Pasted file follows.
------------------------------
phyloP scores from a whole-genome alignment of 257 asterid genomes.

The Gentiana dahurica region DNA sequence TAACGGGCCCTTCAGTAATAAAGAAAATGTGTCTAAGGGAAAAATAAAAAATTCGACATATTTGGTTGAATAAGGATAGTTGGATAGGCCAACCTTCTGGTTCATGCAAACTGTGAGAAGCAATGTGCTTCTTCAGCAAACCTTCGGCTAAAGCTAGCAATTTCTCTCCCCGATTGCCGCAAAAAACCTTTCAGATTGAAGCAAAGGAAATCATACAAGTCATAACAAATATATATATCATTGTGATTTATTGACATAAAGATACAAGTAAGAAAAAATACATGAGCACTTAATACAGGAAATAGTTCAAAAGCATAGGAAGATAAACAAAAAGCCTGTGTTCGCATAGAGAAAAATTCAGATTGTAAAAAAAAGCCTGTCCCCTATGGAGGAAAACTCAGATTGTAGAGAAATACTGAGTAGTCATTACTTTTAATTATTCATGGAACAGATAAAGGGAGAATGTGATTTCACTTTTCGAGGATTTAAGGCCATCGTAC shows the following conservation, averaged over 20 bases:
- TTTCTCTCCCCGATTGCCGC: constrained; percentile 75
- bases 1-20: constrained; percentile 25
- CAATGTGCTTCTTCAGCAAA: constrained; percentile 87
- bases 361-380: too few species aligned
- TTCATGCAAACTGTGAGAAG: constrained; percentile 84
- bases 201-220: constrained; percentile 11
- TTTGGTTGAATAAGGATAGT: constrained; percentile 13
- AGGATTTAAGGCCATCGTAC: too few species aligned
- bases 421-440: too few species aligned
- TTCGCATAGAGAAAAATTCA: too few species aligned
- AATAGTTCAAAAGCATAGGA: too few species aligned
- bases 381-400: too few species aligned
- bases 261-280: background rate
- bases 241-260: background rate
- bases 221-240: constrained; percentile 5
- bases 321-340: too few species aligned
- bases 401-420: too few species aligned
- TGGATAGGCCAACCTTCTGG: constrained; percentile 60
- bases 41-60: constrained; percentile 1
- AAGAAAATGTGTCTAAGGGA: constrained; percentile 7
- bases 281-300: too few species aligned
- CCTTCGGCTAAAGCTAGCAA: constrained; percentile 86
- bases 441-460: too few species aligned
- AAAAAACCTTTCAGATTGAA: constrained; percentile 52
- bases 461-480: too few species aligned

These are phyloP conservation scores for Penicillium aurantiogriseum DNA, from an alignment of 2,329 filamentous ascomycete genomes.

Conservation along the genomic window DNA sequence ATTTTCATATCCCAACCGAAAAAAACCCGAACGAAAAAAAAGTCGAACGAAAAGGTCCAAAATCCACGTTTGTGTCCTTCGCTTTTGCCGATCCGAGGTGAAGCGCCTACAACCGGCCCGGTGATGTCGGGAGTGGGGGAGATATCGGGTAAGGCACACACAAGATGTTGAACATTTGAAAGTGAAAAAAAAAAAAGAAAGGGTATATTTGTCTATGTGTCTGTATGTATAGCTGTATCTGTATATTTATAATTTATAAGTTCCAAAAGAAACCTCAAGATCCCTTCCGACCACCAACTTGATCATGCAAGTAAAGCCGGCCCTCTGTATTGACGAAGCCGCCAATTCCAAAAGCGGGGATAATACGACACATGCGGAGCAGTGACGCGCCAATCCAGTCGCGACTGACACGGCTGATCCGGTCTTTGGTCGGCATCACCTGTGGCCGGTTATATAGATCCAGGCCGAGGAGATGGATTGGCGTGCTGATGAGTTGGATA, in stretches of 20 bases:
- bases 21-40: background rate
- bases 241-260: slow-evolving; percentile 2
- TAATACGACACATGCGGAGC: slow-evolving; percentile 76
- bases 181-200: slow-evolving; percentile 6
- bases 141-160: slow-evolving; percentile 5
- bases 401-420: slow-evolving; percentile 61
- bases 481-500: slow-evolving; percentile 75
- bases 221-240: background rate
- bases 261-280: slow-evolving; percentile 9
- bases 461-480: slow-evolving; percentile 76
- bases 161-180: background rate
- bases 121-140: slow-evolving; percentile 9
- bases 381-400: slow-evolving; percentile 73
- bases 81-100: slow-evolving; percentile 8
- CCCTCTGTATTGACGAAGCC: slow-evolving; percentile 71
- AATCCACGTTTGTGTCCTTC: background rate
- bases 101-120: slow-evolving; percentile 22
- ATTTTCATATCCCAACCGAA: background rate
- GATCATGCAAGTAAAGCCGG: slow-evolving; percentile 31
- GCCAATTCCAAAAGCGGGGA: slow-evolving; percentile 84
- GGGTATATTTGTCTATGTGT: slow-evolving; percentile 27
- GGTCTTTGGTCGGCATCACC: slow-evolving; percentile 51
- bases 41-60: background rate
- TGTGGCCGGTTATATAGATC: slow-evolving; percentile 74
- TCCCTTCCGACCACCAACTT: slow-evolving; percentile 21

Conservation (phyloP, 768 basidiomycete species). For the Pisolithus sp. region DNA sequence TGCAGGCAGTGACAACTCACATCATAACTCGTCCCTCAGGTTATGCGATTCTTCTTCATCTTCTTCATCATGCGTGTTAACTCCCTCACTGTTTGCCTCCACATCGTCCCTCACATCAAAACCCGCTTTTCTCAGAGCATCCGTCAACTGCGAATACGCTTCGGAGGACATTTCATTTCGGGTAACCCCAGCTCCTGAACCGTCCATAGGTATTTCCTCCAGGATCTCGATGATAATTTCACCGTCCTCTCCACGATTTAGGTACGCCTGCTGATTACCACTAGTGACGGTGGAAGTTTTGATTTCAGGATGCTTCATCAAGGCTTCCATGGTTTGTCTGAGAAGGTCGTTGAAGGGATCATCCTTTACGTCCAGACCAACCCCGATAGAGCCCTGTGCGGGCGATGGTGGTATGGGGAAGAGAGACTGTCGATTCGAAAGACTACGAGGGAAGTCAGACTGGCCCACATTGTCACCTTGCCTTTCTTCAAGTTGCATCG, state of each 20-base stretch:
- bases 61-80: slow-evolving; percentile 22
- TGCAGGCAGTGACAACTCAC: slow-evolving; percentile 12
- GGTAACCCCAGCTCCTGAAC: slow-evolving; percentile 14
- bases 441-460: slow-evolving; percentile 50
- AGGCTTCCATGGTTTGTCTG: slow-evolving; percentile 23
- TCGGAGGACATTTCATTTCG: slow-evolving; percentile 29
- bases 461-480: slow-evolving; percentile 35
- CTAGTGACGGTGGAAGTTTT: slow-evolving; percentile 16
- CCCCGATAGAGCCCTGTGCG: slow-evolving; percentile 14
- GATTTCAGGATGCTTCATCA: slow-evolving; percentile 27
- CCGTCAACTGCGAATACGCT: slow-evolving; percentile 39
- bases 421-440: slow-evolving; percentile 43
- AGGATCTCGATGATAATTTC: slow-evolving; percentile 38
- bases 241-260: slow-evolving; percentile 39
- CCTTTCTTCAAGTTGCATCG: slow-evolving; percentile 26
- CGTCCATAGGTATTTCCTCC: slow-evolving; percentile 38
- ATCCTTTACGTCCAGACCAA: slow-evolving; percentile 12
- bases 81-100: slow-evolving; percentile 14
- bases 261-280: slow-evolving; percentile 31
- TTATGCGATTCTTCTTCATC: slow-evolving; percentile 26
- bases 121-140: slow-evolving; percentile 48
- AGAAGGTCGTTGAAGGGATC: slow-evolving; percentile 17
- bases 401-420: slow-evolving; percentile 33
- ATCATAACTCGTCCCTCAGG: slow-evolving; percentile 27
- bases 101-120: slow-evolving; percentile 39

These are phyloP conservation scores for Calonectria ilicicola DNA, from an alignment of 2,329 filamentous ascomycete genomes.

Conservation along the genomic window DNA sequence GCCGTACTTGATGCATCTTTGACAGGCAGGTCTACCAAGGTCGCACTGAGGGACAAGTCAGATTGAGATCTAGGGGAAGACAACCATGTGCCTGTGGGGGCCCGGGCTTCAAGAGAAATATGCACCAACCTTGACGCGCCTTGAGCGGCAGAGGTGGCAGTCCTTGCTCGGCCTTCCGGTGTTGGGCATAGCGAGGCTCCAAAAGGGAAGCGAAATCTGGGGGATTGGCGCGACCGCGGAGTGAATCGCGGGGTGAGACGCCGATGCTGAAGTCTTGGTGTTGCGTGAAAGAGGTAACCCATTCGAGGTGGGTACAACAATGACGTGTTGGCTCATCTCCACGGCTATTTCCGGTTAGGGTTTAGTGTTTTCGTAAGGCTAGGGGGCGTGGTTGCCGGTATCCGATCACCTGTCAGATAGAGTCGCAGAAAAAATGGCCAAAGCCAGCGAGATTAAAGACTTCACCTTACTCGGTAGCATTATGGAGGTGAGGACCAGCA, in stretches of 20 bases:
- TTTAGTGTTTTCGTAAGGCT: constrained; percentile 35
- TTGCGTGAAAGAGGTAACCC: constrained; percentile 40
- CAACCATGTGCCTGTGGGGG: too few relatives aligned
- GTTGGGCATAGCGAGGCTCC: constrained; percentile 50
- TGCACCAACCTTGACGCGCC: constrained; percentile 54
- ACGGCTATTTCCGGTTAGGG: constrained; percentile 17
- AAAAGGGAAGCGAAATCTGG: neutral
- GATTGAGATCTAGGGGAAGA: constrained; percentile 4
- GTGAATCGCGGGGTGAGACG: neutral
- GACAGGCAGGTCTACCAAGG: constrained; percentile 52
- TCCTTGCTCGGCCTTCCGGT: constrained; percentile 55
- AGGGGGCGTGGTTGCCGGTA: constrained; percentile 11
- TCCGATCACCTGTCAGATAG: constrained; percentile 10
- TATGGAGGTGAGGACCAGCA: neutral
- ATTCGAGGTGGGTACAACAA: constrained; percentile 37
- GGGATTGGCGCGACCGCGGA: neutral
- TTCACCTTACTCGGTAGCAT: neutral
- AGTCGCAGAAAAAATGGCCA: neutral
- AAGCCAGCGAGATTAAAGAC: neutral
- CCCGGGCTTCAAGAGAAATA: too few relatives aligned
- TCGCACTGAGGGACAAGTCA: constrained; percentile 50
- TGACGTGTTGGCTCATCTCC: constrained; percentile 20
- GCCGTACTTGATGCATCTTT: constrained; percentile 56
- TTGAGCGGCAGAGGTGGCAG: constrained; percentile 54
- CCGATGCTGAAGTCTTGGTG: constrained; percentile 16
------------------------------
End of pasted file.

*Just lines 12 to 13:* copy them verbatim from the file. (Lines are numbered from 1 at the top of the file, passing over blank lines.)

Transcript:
- TTCGCATAGAGAAAAATTCA: too few species aligned
- AATAGTTCAAAAGCATAGGA: too few species aligned